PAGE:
Most cases of Down syndrome are not inherited. When the condition is caused by trisomy 21, the chromosomal abnormality occurs as a random event during the formation of reproductive cells in a parent. The abnormality usually occurs in egg cells, but it occasionally occurs in sperm cells. An error in cell division called nondisjunction results in a reproductive cell with an abnormal number of chromosomes. For example, an egg or sperm cell may gain an extra copy of chromosome 21. If one of these atypical reproductive cells contributes to the genetic makeup of a child, the child will have an extra chromosome 21 in each of the body’s cells.

If a mother makes the difficult decision when faced with the fact that she is carrying a fetus with Down’s syndrome, that decision is not eugenic in nature. It is an intensely personal decision and one that Thomas would take away from her because “eugenics” is such a scary word that even the potential that abortion could lead to “eugenics” is enough to ban it:

Given the potential for abortion to become a tool of eugenic manipulation, the Court will soon need to confront the constitutionality of laws like Indiana’s….Put differently, this law and other laws like it promote a State’s compelling interest in preventing abortion from becoming a tool of modern-day eugenics.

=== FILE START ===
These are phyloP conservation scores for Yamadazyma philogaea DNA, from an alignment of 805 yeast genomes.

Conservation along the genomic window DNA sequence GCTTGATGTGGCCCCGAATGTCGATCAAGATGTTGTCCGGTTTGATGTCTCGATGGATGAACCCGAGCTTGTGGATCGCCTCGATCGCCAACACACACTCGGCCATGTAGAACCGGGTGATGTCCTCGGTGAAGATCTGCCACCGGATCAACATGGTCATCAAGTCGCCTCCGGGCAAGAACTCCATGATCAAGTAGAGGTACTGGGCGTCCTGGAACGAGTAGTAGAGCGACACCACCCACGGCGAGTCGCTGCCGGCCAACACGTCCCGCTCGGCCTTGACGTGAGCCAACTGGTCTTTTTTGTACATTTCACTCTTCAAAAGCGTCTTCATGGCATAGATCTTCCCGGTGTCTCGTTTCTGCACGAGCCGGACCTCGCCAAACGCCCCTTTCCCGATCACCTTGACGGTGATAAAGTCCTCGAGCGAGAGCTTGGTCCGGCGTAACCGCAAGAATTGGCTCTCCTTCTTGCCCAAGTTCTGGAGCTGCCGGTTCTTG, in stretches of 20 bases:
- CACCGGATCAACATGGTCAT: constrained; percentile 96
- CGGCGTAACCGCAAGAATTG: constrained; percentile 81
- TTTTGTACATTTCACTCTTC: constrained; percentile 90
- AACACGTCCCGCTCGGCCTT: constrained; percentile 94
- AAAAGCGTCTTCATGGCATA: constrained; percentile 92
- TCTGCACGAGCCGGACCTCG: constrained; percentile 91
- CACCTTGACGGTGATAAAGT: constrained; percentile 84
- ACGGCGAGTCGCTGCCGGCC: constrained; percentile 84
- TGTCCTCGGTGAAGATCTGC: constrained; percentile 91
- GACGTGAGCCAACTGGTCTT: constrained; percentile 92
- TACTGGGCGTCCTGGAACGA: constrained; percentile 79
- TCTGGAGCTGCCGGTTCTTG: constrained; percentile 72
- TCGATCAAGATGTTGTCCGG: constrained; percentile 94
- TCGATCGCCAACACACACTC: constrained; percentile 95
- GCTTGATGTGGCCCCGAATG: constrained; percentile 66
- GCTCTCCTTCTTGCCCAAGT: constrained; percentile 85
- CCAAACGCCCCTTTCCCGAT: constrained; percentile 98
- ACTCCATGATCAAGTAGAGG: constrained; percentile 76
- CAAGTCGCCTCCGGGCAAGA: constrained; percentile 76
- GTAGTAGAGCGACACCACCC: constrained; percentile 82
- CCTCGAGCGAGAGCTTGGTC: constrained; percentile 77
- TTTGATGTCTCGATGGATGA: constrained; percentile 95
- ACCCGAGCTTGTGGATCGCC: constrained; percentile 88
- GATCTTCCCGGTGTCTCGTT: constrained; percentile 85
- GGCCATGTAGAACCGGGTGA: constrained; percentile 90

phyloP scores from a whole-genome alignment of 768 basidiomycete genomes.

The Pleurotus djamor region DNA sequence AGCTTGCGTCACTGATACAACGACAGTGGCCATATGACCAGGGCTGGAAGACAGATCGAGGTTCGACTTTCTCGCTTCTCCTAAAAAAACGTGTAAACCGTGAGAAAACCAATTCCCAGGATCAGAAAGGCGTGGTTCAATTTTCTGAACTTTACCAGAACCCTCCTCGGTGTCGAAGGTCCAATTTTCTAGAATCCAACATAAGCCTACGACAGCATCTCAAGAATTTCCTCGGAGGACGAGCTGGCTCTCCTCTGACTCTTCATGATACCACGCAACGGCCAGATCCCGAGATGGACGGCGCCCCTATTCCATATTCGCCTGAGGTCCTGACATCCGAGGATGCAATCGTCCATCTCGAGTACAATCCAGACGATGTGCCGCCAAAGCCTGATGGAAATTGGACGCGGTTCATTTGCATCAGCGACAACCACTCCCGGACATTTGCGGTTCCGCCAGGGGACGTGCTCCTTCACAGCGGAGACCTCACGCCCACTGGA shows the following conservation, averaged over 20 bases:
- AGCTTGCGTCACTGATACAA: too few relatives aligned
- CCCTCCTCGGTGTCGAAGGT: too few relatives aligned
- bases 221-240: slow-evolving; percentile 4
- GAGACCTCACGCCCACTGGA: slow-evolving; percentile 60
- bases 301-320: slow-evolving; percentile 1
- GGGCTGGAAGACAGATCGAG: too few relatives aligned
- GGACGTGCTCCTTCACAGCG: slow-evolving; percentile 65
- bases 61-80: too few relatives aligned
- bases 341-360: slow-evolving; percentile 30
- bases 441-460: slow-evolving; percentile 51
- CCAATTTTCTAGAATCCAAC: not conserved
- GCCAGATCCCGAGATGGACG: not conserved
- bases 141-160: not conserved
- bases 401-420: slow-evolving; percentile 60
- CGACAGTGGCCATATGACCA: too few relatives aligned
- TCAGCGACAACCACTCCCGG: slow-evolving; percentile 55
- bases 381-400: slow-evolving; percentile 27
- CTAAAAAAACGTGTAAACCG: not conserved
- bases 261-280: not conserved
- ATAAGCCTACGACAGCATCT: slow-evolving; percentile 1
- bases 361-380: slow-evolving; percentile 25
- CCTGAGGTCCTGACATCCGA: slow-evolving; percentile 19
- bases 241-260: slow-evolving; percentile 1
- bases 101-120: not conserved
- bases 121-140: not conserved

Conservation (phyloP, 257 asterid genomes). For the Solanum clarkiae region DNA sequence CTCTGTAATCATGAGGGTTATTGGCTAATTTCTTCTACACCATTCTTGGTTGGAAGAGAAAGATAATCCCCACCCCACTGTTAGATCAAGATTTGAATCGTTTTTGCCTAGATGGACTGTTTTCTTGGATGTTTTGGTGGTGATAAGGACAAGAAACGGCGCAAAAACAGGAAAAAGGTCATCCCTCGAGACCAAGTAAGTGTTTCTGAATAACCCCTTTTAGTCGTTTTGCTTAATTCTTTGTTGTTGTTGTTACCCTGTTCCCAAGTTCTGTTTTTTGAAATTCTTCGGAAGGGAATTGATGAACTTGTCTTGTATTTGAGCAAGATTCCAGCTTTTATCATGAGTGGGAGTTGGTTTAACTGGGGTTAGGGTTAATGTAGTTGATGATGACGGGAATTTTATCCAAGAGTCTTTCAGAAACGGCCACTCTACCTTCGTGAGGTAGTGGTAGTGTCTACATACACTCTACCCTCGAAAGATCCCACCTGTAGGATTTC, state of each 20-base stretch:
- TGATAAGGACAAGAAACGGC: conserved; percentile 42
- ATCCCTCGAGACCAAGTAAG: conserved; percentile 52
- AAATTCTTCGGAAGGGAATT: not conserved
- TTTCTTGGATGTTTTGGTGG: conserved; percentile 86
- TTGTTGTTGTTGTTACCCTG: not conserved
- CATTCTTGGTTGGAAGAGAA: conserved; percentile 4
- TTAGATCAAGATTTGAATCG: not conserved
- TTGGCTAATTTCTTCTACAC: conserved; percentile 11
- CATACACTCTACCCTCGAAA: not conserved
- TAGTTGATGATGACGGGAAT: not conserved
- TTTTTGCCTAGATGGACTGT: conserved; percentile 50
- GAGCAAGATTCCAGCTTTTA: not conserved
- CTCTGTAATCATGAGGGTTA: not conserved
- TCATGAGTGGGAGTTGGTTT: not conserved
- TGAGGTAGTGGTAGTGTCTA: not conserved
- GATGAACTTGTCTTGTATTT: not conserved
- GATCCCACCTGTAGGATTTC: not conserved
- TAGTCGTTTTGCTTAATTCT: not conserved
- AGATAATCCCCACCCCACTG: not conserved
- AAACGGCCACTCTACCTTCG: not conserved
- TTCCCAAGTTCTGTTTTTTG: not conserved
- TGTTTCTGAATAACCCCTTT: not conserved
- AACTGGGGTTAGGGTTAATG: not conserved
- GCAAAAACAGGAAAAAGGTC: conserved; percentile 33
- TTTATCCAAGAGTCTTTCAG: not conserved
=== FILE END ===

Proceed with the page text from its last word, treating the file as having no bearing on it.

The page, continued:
That last line is nonsensical: the State has a compelling interest to prevent modern-day eugenics, by which he means compulsion by the State. Clearly the State could allow abortion and simply, not implement eugenic programs. Thomas, in his dishonest history of eugenics, does not realize that the problem with eugenics was not the technology of birth control or abortion. Indeed, the eugenicists of the AES were decidedly ambivalent over whether or not birth control (and, following Thomas’s logic, abortion) was eugenic or not:

Q. Is eugenics birth control?

A. No, not in the sense in which the term is commonly used. The conception of fewer inferiors is eugenic, but such birth control as reduces the conception of superiors is opposed to eugenics.

The problem with eugenics was not its relationship to the technology of preventing reproduction. Half a million American men get sterilized each year and are generally quite happy about it. Nor was it the dream of making happier and healthier children down the line; who can object to happy, healthy children? The problem with compulsory sterilization is not the sterilization, it is the compulsion. Thomas wants to rid the world of birth control and abortion because they, somehow, could be used for compulsoryh eugenics. He keeps the compulsion, however, by taking choice away from women and men. The problem with eugenics is that it abrogated to the state the power to control some of the most intimate decisions in our lives. Thomas has no problems with the state keeping that power. In this, his thinking is perfectly in line with the eugenicists he purportedly opposes.